Corn earworm larvae have been found in soybeans in Kent County and Sussex Counties. We have reports that fields are starting to be sprayed in Virginia. Migratory populations could still result in economic levels in our soybean fields so all fields should be scouted on a weekly basis as soon as pin pods are present. The treatment threshold is 3 per 25 sweeps in narrow fields and 5 per 25 sweeps in wide row fields. When possible, treatment should be delayed until 1/3 of the population is 3/8 inch in size.  A pyrethroid or Larvin will provide control.

 

 


Making the Switch to Organic Production - Richard W. Taylor, Extension Agronomist; rtaylor@udel.edu

 

Although still a small sector of agriculture, organic farming is attracting more and more producer interest.  For growers who are intrigued by the idea and would like background material on organic production in the humid East, I have available a series of video tapes on organic production.  “Organic Grain: Another Way” was developed by John Hall (University of Maryland Cooperative Extension) and the cooperative efforts of the Rodale Institute and the Northeast Sustainable Agriculture---.  The production consists of three VHS tapes entitled “Choosing Organic”, “The Transition to Organic”, and “Farm Decision Making: One Family’s Story”.  Please either contact me directly (email is listed above and my office phone number is 302.831.1383) or through your local county ag Extension agent if you would like to arrange to borrow them.  Running time is about 30 minutes on the first and last tape and 60 minutes on the second tape.

 

Another source of information is the newly formed Delaware Organic Food and Farming Association.  The President is Ron Yoder and the Association holds monthly meetings.

 

Two of the big challenges with switching to organic production are a three-year transition period and the challenge of weed control during the startup years.  Forage production with an aggressive crop and choosing fields that have minimal weed problems (especially with perennial weed species) can make the transition easier although obtaining the proper cultivation tools and learning the proper use of these tools along with their advantages and disadvantages is also important.  Another area too often overlooked is planning ahead by developing both a marketing strategy and marketing contacts.  Many of the successful organic growers actually produce between ten and twenty different crops plus employ a number as green manure crops to build soil organic matter.  Finding markets for that many crops is indeed a challenge, but when properly met it can lead to a profitable business.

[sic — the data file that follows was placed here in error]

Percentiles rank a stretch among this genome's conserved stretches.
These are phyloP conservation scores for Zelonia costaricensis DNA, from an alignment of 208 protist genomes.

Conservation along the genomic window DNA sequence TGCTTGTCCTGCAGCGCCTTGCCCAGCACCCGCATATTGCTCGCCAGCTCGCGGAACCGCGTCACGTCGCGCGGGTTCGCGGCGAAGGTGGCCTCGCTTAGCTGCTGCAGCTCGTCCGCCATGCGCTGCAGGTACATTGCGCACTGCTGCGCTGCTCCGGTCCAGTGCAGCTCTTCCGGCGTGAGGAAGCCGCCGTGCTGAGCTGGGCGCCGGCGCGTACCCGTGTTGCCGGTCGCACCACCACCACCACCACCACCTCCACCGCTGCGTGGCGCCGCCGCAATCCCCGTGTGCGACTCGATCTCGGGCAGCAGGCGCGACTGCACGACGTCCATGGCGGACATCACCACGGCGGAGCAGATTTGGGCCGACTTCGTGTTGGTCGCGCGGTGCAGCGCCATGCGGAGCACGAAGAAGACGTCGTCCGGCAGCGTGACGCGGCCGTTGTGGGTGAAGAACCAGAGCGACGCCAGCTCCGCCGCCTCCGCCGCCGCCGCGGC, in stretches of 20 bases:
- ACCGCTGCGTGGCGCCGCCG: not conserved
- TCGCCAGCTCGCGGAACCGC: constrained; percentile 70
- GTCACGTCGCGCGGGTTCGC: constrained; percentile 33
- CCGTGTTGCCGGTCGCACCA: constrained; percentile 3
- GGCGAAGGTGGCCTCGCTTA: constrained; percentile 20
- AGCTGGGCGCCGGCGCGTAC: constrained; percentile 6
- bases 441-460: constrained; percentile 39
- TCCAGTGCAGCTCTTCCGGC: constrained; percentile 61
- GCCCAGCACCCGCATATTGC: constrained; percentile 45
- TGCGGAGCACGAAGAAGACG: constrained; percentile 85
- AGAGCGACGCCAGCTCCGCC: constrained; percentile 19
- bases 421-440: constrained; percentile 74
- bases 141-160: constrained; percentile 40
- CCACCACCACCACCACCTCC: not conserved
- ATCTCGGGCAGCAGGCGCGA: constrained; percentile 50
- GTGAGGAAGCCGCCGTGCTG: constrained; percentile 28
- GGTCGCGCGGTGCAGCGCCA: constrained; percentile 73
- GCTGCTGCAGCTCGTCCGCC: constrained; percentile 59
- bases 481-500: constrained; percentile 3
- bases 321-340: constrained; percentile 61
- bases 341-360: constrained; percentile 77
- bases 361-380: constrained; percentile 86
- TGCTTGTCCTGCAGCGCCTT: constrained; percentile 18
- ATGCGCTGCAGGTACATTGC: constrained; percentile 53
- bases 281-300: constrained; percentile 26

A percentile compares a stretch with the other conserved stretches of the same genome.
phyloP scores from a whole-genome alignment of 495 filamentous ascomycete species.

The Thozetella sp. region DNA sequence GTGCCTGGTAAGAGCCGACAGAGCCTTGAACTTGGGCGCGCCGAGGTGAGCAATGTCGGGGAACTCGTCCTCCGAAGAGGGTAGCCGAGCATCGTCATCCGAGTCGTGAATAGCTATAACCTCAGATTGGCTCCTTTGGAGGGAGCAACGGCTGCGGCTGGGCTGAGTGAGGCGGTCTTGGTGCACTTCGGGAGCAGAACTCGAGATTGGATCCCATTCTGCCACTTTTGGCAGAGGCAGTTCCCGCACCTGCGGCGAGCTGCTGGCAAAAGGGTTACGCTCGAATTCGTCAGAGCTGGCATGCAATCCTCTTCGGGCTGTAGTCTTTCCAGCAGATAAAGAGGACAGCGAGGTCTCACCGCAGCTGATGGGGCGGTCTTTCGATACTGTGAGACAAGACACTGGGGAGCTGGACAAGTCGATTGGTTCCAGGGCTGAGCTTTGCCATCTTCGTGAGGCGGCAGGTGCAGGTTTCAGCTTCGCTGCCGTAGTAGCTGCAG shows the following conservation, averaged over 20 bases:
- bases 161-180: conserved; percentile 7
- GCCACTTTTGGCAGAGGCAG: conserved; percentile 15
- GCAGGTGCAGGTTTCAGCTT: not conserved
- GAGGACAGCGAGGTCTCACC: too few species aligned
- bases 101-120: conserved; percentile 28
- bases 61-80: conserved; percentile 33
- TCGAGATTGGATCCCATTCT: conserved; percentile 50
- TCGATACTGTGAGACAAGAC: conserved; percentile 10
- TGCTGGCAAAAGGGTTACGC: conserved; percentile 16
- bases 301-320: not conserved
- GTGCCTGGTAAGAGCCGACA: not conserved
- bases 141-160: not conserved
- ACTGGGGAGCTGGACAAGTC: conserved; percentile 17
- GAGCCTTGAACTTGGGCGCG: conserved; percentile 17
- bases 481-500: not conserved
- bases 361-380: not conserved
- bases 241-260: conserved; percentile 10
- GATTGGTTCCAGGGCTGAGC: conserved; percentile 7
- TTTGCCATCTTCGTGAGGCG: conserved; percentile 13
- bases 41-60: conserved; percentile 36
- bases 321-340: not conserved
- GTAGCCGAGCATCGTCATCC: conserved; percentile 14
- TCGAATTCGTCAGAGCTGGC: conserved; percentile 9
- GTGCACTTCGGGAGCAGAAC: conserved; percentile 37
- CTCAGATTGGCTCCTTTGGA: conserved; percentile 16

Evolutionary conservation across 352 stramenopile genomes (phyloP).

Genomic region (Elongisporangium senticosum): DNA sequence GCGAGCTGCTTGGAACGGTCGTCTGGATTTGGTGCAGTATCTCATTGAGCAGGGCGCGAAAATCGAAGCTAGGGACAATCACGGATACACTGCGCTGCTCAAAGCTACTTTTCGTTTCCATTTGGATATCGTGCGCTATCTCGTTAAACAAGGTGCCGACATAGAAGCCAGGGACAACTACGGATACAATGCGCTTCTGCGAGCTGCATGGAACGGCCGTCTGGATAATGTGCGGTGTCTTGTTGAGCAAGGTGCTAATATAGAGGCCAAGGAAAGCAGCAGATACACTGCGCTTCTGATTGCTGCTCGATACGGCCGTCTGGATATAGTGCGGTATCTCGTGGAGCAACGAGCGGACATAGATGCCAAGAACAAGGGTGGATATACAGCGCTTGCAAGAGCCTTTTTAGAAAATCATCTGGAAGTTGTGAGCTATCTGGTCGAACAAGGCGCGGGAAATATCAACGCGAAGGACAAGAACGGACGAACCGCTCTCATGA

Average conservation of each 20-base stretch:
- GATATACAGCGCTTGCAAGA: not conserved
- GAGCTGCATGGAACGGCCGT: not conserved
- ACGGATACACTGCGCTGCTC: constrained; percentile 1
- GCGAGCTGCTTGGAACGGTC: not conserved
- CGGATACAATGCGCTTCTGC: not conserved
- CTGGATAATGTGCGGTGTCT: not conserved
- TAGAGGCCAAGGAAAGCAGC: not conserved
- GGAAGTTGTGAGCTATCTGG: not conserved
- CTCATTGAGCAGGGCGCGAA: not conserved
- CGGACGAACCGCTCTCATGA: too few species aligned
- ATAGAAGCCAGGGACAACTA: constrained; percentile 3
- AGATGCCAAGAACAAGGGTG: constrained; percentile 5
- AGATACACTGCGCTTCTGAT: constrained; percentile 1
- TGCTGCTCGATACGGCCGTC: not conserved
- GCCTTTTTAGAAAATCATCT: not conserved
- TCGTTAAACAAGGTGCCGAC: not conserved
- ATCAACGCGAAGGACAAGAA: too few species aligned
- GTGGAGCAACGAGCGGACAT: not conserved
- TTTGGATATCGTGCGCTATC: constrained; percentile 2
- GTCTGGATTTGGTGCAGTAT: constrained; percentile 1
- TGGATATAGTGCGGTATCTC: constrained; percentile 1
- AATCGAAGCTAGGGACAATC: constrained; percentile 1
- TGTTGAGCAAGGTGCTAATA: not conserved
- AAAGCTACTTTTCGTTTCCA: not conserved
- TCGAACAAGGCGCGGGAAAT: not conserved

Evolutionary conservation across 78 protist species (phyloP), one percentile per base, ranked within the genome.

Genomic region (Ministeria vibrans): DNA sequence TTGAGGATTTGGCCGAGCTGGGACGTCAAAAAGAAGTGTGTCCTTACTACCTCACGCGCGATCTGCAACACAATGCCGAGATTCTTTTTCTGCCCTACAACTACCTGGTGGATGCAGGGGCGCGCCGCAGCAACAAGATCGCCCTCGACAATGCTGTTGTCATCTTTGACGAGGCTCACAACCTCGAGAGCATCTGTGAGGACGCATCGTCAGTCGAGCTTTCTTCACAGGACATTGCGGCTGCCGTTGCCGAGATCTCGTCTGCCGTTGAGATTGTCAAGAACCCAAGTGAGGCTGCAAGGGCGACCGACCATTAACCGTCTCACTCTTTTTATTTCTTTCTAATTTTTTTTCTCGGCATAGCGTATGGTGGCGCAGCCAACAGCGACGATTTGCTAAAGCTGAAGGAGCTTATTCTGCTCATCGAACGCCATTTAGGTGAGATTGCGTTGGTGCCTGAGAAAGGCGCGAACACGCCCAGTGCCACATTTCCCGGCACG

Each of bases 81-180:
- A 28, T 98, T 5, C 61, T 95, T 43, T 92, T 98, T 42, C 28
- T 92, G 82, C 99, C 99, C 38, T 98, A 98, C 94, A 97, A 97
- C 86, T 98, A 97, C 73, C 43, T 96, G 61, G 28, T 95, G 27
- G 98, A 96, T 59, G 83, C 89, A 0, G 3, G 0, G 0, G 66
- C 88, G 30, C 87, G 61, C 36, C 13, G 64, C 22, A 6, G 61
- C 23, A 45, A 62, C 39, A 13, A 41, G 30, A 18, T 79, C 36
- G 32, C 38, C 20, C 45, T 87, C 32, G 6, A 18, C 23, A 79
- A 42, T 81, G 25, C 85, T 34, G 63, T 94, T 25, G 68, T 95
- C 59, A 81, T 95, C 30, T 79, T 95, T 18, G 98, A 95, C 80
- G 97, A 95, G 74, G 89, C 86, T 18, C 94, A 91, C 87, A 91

As with any new enterprise, before making the move, you will need to learn as much about the potential pitfalls, marketing opportunities, advantages, and disadvantages as possible.  These days there is at least a small base of knowledge available to help you so ask around and take advantage of that expertise.

 

 


Late Summer/Early Fall Legume and Grass Hay Field Management - Richard W. Taylor, Extension Agronomist; rtaylor@udel.edu

 

An important management consideration is when to take the last late-summer/early-fall harvest on legumes such as alfalfa and red clover.  Legumes do best if they have a 6- to 8-week rest period prior to the first killing frost in the fall.  This period allows the crop to accumulate energy reserves for winter survival.  A killing frost is not the only consideration either.  As fall progresses, the number of hours of sunlight becomes less until the combination of short days and cool/cold temperatures shuts down a crop.  Before the shutdown occurs, legumes must store enough sugars and carbohydrates to stay alive over the winter months.

 

Backing up from the average date of the first fall frost, the cut off date that we use is between Sept. 10 to Sept. 20.  When possible, the last harvest is ideally taken in the last week of August or the first week of September to provide that little bit of cushion in case of an early killing frost.  In a year such as this one when drought or heavy rains (depending on which end of the state you farm in) has disrupted harvest schedules or reduced yields to the point that a late-summer/early-fall harvest is needed, observing the cutoff date is important.

 

Finally, the other management tool available for preparing the crop for the winter is the application of potassium, phosphorus, and boron following the August harvest.  Apply the second split of fertilizer to legume crops following an early- to mid-August cut (first preference) or following the last harvest before the September cutoff date if the previous harvest was taken in July.  Fall fertilization (after the September deadline for cutting) does not benefit the crop to any extent since the shorter days and cooler temperatures have slowed root growth and nutrient uptake.  As with a fertility program for any crop, be sure to have an up-to-date soil test result on which to base your fertilizer applications.  Help is available from many sources now for creating your own nutrient management plans, so take advantage of the opportunity and make the most of your fertilizer dollars.